Tag Archives: Repentance

Lost Things Found – A Story and a Parable

img_9889

My husband and I love coffee. We also love to serve coffee to friends who love coffee. Over the years, we’ve collected favorite mugs – pottery mugs from Petra, Jordan; mugs with encouraging verses; favorite cartoon mugs; pretty flowery mugs for moms; mugs with whimsical animals tucked in the bottom, hiding for the coffee-with-cream drinkers. We have other every-day, minimalist mugs but these are the mugs that make us smile.

Then we lost them.

At Christmas, we bring out a box of Christmas mugs for the month of December. Our favorite mugs are then packed in the Christmas mug box until the New Year. Four Christmases ago, that box got misplaced. We looked and looked for it, after Christmas that year – scoured the shed and other less likely storage spots. We never found it.

Over time, we replaced those mugs…but still from time to time, wondered aloud about them.

Until yesterday.

I was out in a different shed (we had since moved from the house where we lost the mugs)…organizing and preparing to use or get rid of the contents of old boxes. When I got to this box that wasn’t labeled (very odd for me because I’m a great packer and inventory-maker after so many years of traveling).

img_9884

This box – this Avery label box – was one of many my mom used when she would pack up treasures at her house and store them to be given to us or shared with others at a later date. In her shed, she had stacks of these Avery boxes. When we closed down our parents’ home, many of these Avery boxes came to our houses. I still have a wave of emotion when I see them, even though we’ve also re-used them for storage of our own things.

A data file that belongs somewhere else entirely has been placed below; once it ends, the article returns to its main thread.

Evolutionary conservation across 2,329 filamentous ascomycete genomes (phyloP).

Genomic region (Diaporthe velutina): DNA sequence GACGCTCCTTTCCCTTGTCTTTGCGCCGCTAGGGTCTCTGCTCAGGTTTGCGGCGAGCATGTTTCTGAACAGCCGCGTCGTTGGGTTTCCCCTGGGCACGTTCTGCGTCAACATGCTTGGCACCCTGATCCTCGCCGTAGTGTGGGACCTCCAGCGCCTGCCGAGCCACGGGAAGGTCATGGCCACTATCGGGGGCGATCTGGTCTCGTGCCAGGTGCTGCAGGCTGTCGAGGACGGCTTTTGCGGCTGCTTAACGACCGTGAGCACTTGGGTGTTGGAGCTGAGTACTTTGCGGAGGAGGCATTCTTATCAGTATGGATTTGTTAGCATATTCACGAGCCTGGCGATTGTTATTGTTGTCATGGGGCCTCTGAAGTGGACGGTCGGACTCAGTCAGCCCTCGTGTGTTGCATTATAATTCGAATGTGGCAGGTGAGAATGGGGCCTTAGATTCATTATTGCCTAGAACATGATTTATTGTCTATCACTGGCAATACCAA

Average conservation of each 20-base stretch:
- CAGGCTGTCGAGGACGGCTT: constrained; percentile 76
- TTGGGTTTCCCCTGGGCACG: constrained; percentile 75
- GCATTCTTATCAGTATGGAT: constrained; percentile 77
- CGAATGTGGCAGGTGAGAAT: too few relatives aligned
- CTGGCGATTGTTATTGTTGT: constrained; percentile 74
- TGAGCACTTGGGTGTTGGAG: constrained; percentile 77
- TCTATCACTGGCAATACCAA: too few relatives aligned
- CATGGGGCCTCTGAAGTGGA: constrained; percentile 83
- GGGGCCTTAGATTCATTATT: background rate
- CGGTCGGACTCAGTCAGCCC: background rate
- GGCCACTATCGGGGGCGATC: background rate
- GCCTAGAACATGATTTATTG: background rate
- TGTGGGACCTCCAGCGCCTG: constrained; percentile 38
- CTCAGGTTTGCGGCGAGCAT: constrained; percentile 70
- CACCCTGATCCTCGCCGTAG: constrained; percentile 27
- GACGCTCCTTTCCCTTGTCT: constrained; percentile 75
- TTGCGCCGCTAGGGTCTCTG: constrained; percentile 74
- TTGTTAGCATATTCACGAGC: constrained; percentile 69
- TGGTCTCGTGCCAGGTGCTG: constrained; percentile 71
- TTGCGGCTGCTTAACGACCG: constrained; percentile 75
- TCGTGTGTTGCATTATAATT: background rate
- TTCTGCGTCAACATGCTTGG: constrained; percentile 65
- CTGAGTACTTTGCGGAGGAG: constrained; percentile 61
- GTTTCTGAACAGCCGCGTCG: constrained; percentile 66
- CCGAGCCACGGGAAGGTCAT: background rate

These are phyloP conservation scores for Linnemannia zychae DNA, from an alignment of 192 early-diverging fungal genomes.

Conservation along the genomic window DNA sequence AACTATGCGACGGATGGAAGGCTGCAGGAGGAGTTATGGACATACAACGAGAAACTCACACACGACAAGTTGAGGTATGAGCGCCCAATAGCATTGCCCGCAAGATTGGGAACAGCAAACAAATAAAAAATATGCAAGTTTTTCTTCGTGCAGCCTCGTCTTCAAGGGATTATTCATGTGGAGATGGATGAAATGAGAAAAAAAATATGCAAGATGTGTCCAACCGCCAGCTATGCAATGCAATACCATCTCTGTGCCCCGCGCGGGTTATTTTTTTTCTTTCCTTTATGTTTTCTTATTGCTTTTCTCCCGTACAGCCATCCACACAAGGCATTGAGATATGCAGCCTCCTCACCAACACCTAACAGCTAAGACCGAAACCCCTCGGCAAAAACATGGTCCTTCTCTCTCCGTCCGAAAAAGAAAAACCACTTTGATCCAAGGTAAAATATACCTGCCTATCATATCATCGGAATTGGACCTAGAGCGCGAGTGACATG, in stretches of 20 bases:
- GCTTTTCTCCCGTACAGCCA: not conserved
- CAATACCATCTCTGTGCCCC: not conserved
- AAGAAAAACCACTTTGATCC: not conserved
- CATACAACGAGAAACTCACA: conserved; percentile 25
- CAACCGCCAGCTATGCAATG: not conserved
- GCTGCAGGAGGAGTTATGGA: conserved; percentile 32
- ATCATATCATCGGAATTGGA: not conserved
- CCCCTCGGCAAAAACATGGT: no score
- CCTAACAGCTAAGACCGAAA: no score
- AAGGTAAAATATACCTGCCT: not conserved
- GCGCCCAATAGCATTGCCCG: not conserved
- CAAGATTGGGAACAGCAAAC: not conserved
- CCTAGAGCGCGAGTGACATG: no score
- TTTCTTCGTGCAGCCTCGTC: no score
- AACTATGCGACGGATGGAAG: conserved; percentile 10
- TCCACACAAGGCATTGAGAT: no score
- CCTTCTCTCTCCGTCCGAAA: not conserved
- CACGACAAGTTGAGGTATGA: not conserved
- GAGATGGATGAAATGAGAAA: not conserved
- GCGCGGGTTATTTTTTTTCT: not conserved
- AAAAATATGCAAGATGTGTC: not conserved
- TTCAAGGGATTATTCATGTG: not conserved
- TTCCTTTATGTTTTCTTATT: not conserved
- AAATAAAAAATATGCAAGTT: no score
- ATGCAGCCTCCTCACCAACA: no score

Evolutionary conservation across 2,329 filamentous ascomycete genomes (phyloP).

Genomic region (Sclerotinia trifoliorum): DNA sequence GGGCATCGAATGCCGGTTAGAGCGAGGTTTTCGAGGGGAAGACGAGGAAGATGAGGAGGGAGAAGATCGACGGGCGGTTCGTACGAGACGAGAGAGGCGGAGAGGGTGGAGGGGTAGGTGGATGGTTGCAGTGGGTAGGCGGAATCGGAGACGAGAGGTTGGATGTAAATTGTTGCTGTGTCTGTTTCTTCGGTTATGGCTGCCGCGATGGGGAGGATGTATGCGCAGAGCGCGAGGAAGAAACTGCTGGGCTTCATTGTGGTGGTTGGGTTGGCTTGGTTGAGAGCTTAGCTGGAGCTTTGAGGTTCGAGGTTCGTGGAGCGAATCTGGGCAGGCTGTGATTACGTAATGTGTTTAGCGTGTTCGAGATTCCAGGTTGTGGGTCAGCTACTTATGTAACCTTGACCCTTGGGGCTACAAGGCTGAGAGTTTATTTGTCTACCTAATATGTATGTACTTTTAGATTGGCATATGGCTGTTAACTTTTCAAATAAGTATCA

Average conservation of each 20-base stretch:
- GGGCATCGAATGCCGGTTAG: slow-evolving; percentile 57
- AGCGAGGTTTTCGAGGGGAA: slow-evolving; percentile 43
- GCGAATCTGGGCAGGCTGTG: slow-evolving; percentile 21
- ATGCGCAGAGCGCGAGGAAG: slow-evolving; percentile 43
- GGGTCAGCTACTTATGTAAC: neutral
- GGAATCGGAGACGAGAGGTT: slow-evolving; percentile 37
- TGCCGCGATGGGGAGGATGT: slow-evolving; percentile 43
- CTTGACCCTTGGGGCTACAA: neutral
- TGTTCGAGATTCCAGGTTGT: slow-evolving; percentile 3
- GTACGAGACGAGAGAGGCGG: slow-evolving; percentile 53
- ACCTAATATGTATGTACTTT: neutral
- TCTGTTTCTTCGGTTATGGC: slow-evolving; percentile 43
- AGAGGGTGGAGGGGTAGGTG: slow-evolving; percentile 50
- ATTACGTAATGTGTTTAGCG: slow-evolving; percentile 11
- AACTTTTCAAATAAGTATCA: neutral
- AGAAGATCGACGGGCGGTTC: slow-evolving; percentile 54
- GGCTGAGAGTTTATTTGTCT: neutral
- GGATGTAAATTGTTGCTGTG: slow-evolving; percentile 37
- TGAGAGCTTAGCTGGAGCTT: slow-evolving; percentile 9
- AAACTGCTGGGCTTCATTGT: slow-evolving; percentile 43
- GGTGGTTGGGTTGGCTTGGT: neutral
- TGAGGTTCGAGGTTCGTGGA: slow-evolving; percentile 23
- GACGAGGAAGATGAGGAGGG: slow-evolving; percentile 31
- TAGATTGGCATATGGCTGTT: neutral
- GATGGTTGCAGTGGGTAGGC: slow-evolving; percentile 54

Opening this particular box, I began unwrapping…it was a mug, just like one of my favorites. I didn’t remember Mom having this mug!?! By the third “favorite” mug unwrapped, I realized this was the lost box. The box that ended up in a corner with Mom’s treasures that we hadn’t yet begun using. This lost box…found!img_9886

It was so much fun unwrapping each mug…remembering the stories and people related to them. So much joy in re-discovery. img_9888

We have all lost things…my mom used to regularly lose her glasses and we kids would search everywhere until one of us proudly recovered them – from her sewing machine table, or on the Bible by her bed, or in the bathroom… Even though the losing would make us late somewhere, the joy of finding changed “mourning into dancing“.

blog-finding-lost-things-lost-sheep-gregory-dickow-ministriesPhoto Credit: Gregory Dickow

Finding our mugs, and the pleasure in finding them, reminded me of a series of parables Jesus once told his disciples. In Luke 15, he tells about a lost sheep, a lost coin, and a lost son. Jesus first tells about a shepherd with a hundred sheep. When he discovered one of the sheep was gone, he left the ninety-nine out in the open, while he searched for the one. On finding it, he called his neighbors and friends together to rejoice with him over the sheep found and restored to the herd. Then Jesus tells about a woman who lost a coin in her house and turned the house upside down until she found it. She was so thrilled by recovering the coin, she threw a party for her friends and neighbors (her joy was so great).